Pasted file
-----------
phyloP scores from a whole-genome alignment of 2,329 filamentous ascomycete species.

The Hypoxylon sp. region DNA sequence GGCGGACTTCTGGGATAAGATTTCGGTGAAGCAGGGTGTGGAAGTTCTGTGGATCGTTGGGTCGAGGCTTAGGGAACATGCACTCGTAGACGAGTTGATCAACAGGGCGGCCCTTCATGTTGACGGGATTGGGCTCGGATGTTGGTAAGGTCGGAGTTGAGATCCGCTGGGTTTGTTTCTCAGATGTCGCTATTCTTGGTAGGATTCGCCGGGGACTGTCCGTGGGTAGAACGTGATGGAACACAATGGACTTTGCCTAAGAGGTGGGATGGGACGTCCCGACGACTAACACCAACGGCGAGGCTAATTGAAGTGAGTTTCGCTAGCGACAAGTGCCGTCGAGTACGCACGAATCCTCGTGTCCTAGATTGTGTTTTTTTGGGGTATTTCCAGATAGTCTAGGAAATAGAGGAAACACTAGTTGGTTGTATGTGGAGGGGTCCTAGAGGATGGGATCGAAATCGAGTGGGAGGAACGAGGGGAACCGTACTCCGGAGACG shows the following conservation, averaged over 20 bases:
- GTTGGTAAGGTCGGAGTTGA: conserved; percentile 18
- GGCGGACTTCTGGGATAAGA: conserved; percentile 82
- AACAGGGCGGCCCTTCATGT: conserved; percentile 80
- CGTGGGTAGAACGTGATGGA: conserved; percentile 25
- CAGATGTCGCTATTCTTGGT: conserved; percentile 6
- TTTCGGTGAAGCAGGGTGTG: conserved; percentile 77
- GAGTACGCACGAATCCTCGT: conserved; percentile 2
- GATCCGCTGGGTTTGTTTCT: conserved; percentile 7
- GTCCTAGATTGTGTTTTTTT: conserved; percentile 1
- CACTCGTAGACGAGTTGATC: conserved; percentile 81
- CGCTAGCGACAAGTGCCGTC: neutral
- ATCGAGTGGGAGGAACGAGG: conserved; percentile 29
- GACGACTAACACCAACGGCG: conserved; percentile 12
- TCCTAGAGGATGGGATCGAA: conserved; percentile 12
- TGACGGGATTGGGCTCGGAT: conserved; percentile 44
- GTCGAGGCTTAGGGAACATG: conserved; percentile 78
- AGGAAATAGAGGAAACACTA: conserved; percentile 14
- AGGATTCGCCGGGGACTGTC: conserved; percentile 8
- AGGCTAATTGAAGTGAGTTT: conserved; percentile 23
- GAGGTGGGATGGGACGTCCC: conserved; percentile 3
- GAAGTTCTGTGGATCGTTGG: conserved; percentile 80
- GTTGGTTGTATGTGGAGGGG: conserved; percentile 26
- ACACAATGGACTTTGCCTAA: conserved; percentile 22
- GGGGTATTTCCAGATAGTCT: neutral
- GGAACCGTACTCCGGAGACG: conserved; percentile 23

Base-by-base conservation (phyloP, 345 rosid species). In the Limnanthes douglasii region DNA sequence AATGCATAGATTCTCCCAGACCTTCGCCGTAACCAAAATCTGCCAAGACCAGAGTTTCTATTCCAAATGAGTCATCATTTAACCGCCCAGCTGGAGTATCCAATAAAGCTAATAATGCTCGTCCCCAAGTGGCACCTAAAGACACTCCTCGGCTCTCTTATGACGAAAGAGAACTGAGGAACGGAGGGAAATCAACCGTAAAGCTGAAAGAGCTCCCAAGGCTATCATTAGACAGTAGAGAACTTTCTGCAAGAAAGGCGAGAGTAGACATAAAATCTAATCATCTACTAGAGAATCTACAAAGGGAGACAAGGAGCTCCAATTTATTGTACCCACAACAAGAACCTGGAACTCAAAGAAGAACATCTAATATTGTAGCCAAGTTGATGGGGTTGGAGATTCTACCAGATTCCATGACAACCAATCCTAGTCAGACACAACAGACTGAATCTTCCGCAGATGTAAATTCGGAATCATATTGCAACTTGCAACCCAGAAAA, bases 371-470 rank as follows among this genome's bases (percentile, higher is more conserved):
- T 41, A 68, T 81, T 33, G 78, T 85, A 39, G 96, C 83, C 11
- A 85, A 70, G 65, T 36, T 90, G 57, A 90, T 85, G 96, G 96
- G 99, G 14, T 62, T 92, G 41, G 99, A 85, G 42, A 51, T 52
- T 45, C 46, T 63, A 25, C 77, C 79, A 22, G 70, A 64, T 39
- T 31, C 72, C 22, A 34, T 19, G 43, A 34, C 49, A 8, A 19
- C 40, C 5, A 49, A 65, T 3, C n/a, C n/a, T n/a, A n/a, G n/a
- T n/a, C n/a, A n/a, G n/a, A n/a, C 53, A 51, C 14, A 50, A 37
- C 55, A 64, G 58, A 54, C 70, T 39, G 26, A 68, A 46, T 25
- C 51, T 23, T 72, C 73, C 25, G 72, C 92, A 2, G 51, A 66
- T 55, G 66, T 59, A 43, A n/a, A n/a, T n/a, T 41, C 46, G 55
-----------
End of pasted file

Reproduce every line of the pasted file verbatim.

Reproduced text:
phyloP scores from a whole-genome alignment of 2,329 filamentous ascomycete species.

The Hypoxylon sp. region DNA sequence GGCGGACTTCTGGGATAAGATTTCGGTGAAGCAGGGTGTGGAAGTTCTGTGGATCGTTGGGTCGAGGCTTAGGGAACATGCACTCGTAGACGAGTTGATCAACAGGGCGGCCCTTCATGTTGACGGGATTGGGCTCGGATGTTGGTAAGGTCGGAGTTGAGATCCGCTGGGTTTGTTTCTCAGATGTCGCTATTCTTGGTAGGATTCGCCGGGGACTGTCCGTGGGTAGAACGTGATGGAACACAATGGACTTTGCCTAAGAGGTGGGATGGGACGTCCCGACGACTAACACCAACGGCGAGGCTAATTGAAGTGAGTTTCGCTAGCGACAAGTGCCGTCGAGTACGCACGAATCCTCGTGTCCTAGATTGTGTTTTTTTGGGGTATTTCCAGATAGTCTAGGAAATAGAGGAAACACTAGTTGGTTGTATGTGGAGGGGTCCTAGAGGATGGGATCGAAATCGAGTGGGAGGAACGAGGGGAACCGTACTCCGGAGACG shows the following conservation, averaged over 20 bases:
- GTTGGTAAGGTCGGAGTTGA: conserved; percentile 18
- GGCGGACTTCTGGGATAAGA: conserved; percentile 82
- AACAGGGCGGCCCTTCATGT: conserved; percentile 80
- CGTGGGTAGAACGTGATGGA: conserved; percentile 25
- CAGATGTCGCTATTCTTGGT: conserved; percentile 6
- TTTCGGTGAAGCAGGGTGTG: conserved; percentile 77
- GAGTACGCACGAATCCTCGT: conserved; percentile 2
- GATCCGCTGGGTTTGTTTCT: conserved; percentile 7
- GTCCTAGATTGTGTTTTTTT: conserved; percentile 1
- CACTCGTAGACGAGTTGATC: conserved; percentile 81
- CGCTAGCGACAAGTGCCGTC: neutral
- ATCGAGTGGGAGGAACGAGG: conserved; percentile 29
- GACGACTAACACCAACGGCG: conserved; percentile 12
- TCCTAGAGGATGGGATCGAA: conserved; percentile 12
- TGACGGGATTGGGCTCGGAT: conserved; percentile 44
- GTCGAGGCTTAGGGAACATG: conserved; percentile 78
- AGGAAATAGAGGAAACACTA: conserved; percentile 14
- AGGATTCGCCGGGGACTGTC: conserved; percentile 8
- AGGCTAATTGAAGTGAGTTT: conserved; percentile 23
- GAGGTGGGATGGGACGTCCC: conserved; percentile 3
- GAAGTTCTGTGGATCGTTGG: conserved; percentile 80
- GTTGGTTGTATGTGGAGGGG: conserved; percentile 26
- ACACAATGGACTTTGCCTAA: conserved; percentile 22
- GGGGTATTTCCAGATAGTCT: neutral
- GGAACCGTACTCCGGAGACG: conserved; percentile 23

Base-by-base conservation (phyloP, 345 rosid species). In the Limnanthes douglasii region DNA sequence AATGCATAGATTCTCCCAGACCTTCGCCGTAACCAAAATCTGCCAAGACCAGAGTTTCTATTCCAAATGAGTCATCATTTAACCGCCCAGCTGGAGTATCCAATAAAGCTAATAATGCTCGTCCCCAAGTGGCACCTAAAGACACTCCTCGGCTCTCTTATGACGAAAGAGAACTGAGGAACGGAGGGAAATCAACCGTAAAGCTGAAAGAGCTCCCAAGGCTATCATTAGACAGTAGAGAACTTTCTGCAAGAAAGGCGAGAGTAGACATAAAATCTAATCATCTACTAGAGAATCTACAAAGGGAGACAAGGAGCTCCAATTTATTGTACCCACAACAAGAACCTGGAACTCAAAGAAGAACATCTAATATTGTAGCCAAGTTGATGGGGTTGGAGATTCTACCAGATTCCATGACAACCAATCCTAGTCAGACACAACAGACTGAATCTTCCGCAGATGTAAATTCGGAATCATATTGCAACTTGCAACCCAGAAAA, bases 371-470 rank as follows among this genome's bases (percentile, higher is more conserved):
- T 41, A 68, T 81, T 33, G 78, T 85, A 39, G 96, C 83, C 11
- A 85, A 70, G 65, T 36, T 90, G 57, A 90, T 85, G 96, G 96
- G 99, G 14, T 62, T 92, G 41, G 99, A 85, G 42, A 51, T 52
- T 45, C 46, T 63, A 25, C 77, C 79, A 22, G 70, A 64, T 39
- T 31, C 72, C 22, A 34, T 19, G 43, A 34, C 49, A 8, A 19
- C 40, C 5, A 49, A 65, T 3, C n/a, C n/a, T n/a, A n/a, G n/a
- T n/a, C n/a, A n/a, G n/a, A n/a, C 53, A 51, C 14, A 50, A 37
- C 55, A 64, G 58, A 54, C 70, T 39, G 26, A 68, A 46, T 25
- C 51, T 23, T 72, C 73, C 25, G 72, C 92, A 2, G 51, A 66
- T 55, G 66, T 59, A 43, A n/a, A n/a, T n/a, T 41, C 46, G 55